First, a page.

China’s increasing use of scrap metal rather than iron ore for crude steel production is a “critical” threat to the future of dry bulk shipping, according to Bimco.
“Looking forward, iron ore will no longer drive the capesize market up as it has been doing for two decades,” Peter Sand, Bimco’s chief shipping analyst, said in a report published by the organisation on Wednesday.
Chinese production of crude steel grew year-on-year by 12.6 million tonnes (+9.2%) in the first two months of 2019, according to China Iron and Steel Association (CISA) estimates.
During the same period, imports of iron ore into China saw a year-on-year decline of 5.6% or 10.3 million tonnes, the Bimco report said.
This fall is equivalent to 57 fewer capesize loads during the first two months of 2019, Peter Sand noted.
“If that’s the pace we will see for the full year, we are in for a tough time,” he commented.
China produced 52% of all crude steel in 2018, according to the analysis.
Disruption to iron ore exports from Vale facilities in Brazil and Australian ports affected by tropical cyclones should be viewed as events that have worsened an already deteriorating situation, Bimco said in its report.Coking coal also impacted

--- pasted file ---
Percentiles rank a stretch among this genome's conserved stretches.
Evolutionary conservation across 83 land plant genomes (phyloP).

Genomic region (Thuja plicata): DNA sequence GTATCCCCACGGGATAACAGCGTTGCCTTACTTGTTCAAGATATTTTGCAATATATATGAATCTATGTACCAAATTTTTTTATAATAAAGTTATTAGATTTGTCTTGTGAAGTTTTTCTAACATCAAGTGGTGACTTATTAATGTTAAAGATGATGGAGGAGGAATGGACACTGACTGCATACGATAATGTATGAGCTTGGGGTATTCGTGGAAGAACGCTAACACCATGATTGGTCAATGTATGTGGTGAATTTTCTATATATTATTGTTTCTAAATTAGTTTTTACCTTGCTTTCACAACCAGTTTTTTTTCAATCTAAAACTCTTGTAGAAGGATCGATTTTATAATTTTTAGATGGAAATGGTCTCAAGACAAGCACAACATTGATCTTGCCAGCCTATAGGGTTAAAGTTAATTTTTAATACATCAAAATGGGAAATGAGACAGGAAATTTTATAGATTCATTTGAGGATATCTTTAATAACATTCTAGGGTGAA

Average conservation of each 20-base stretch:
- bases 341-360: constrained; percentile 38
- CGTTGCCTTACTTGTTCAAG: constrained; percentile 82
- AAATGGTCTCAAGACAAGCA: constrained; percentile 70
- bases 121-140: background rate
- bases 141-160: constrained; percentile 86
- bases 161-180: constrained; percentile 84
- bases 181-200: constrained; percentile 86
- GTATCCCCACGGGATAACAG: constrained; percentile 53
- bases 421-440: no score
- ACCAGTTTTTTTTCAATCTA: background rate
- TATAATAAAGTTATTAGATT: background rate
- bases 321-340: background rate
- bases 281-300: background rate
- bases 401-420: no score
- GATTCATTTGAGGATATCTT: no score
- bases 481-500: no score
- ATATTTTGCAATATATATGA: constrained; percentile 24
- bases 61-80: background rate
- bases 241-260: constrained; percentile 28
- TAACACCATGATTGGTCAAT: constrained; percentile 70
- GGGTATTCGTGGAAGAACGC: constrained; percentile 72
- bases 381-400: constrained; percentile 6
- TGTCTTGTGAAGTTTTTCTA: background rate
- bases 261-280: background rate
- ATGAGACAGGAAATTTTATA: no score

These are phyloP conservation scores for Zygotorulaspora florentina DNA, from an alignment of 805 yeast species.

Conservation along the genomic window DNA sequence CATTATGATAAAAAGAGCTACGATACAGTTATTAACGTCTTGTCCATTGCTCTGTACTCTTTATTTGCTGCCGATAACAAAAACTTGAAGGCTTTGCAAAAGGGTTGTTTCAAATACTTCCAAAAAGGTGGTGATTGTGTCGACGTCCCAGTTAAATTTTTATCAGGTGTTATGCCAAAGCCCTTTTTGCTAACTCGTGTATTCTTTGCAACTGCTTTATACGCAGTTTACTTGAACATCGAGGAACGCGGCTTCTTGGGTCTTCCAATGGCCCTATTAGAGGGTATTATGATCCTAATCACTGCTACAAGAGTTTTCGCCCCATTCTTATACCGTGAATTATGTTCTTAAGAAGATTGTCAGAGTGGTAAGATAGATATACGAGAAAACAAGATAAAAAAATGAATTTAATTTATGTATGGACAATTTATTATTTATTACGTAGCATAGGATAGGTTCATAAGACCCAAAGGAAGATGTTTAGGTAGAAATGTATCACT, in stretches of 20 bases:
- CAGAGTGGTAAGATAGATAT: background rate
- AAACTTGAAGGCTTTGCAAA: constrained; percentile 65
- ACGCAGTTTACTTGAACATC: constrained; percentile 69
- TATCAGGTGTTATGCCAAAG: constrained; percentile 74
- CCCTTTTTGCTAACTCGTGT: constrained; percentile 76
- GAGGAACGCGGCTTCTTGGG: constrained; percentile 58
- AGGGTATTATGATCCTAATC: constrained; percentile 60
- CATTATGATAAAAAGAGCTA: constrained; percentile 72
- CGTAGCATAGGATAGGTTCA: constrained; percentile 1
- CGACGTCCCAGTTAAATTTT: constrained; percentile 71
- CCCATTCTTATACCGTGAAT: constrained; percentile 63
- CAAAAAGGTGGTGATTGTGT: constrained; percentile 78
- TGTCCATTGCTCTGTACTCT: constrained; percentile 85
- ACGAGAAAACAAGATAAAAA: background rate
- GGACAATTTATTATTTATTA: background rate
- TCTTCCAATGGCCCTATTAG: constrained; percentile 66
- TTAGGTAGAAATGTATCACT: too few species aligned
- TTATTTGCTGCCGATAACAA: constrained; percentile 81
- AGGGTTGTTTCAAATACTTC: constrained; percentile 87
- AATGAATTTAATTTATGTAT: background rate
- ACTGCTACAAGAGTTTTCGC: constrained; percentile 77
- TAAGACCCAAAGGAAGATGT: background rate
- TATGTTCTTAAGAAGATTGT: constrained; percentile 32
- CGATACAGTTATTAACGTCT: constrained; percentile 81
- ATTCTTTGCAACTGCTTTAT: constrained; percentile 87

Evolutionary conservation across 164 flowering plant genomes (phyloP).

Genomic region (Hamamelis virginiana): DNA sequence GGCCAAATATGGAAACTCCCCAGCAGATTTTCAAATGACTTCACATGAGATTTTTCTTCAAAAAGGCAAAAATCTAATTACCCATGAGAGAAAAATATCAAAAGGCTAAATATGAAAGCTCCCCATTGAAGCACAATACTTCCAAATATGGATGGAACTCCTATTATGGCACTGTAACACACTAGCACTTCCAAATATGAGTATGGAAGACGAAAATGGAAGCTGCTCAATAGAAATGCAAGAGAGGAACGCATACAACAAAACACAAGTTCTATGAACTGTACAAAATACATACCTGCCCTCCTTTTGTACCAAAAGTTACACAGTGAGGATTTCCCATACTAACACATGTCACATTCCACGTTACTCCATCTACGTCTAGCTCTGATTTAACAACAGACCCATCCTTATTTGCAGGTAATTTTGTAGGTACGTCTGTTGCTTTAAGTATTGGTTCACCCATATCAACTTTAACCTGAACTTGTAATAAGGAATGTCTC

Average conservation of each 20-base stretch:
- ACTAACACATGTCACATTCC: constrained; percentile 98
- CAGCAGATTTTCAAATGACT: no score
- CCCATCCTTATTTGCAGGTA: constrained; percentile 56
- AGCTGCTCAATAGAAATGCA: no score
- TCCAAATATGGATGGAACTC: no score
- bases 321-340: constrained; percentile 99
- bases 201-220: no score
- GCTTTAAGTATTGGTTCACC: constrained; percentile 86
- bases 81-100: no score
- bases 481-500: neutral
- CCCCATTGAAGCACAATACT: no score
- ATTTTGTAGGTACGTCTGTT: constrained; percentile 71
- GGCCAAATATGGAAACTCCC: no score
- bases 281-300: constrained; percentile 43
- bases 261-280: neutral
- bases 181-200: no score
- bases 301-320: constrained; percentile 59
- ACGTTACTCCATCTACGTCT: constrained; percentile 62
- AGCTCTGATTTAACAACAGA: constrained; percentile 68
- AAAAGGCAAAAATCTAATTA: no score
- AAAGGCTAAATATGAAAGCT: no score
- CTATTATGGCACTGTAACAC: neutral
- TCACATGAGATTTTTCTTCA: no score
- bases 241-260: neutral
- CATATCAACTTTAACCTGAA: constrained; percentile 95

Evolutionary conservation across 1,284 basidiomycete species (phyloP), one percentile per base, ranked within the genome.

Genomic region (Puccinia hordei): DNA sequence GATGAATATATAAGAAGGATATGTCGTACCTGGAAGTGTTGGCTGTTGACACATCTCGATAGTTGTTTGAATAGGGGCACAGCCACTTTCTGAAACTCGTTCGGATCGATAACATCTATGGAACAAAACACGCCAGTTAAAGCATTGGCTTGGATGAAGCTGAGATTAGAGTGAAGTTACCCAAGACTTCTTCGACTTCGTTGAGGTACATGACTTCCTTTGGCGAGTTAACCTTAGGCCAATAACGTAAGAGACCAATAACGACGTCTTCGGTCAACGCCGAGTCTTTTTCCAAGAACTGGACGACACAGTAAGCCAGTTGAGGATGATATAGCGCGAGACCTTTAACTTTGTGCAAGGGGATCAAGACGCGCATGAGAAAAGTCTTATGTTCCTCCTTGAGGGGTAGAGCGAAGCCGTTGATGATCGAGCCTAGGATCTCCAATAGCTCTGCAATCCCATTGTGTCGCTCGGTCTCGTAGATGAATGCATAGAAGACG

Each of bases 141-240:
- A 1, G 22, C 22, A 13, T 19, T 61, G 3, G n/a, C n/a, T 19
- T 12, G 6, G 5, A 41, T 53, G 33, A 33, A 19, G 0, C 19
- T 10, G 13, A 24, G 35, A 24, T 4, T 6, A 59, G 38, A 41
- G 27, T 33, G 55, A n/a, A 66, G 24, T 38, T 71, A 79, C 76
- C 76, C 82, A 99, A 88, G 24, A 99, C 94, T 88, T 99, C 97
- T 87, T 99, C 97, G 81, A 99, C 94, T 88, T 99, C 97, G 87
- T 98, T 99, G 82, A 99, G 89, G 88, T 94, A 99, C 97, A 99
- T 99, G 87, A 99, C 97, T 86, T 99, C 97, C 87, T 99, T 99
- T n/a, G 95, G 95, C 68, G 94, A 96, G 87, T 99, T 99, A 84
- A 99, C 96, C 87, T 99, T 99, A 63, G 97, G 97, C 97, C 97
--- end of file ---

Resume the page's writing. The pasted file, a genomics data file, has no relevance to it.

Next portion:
China’s move towards using scrap metal for steel production is also hitting its imports of coking coal, the Bimco report said.
Chinese imports of seaborne coking coal fell by 11.2% (4.9 million tonnes) in 2018, a trend that continued into 2019, according to the analysis.
Volumes of coking coal imported into China were down by 16% during the first two months of 2019, compared to the same period in 2018, the report said.Fleet overcapacity
The global capesize fleet has grown by 2.8% over the past 12 months and this will impact vessel earnings as the outlook worsens for vessel demand, the research found.
“Freight rates will become more negatively impacted by fleet growth than before, as demand is now falling, for the all-important capesize commodity,” Sand said in the report.
Thirteen capesizes have been sold for demolition so far this year, while 12 new capes have been delivered, including five valemaxes, Sand noted.
“If iron ore demand from China stalls or outright falls going forward – then the fleet size must stall or fall – simply to keep the market balance from getting worse,” Sand said.